Rather, they want to focus on the trivial things like a dumb sorority girl might.  How was his bar game?  Do we like him?  Is he a bro?  "No, he isn't enough like us, oh my god, he's like, like so different."

He wasn't a bro.  He was a military officer who took seriously the defense of those who paid him to defend them.  And that's just not cool with the "bros" who, despite being inferior officers, somehow instantaneously pick up a medical/psychology degree and miraculously become qualified to call their betters (like John Boyd) crazy, or insane, or mad.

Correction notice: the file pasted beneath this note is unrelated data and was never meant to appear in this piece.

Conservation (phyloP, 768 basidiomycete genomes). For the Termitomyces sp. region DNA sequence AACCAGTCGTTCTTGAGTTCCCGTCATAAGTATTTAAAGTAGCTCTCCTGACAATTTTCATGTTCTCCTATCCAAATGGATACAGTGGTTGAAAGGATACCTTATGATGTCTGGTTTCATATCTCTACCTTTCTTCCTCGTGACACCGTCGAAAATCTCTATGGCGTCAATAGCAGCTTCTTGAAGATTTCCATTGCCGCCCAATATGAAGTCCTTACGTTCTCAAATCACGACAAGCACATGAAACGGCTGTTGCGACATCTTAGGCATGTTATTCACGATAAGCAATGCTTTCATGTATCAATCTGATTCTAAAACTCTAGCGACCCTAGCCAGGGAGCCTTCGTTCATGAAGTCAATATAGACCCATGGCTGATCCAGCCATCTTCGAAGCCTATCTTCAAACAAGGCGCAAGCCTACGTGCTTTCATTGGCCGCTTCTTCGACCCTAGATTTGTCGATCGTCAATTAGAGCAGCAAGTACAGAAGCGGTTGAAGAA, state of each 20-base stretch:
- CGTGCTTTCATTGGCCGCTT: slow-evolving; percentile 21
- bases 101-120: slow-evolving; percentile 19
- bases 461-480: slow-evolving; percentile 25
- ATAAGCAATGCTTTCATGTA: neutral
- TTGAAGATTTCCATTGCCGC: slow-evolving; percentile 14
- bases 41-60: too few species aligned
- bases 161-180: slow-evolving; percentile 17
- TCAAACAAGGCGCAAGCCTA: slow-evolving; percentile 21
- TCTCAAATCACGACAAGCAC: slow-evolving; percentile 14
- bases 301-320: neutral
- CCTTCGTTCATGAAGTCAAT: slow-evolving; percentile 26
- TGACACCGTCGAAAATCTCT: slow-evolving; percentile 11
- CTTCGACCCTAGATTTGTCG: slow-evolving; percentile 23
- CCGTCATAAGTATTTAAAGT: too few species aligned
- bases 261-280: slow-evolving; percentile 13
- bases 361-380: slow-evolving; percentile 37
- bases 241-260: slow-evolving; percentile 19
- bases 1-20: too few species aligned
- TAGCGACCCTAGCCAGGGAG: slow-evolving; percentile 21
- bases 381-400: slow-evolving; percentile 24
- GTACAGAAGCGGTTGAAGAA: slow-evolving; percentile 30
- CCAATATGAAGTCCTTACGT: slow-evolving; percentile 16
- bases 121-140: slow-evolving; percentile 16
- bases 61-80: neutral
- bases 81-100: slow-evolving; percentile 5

America needs more like The Mad Major.  And the Air Force could use a great deal fewer officers who act like sorority girls, after being rejected by them in college.


  1. This post was written after my comment on your “Constitutional Jesus” blog. I believe, after slightly more reflection, that the entire Boyd post further illustrates the issues I addressed above.
    In my opinion, the very commentary you write regarding John Boyd illustrates your own biases and self-perceptions than any potential comparison to Boyd. Mentoring, or the act of “teaching or giving help and advice,” requires a receptive audience (definition from Meriam-Webster). If no one is listening, dude, you’re not mentoring.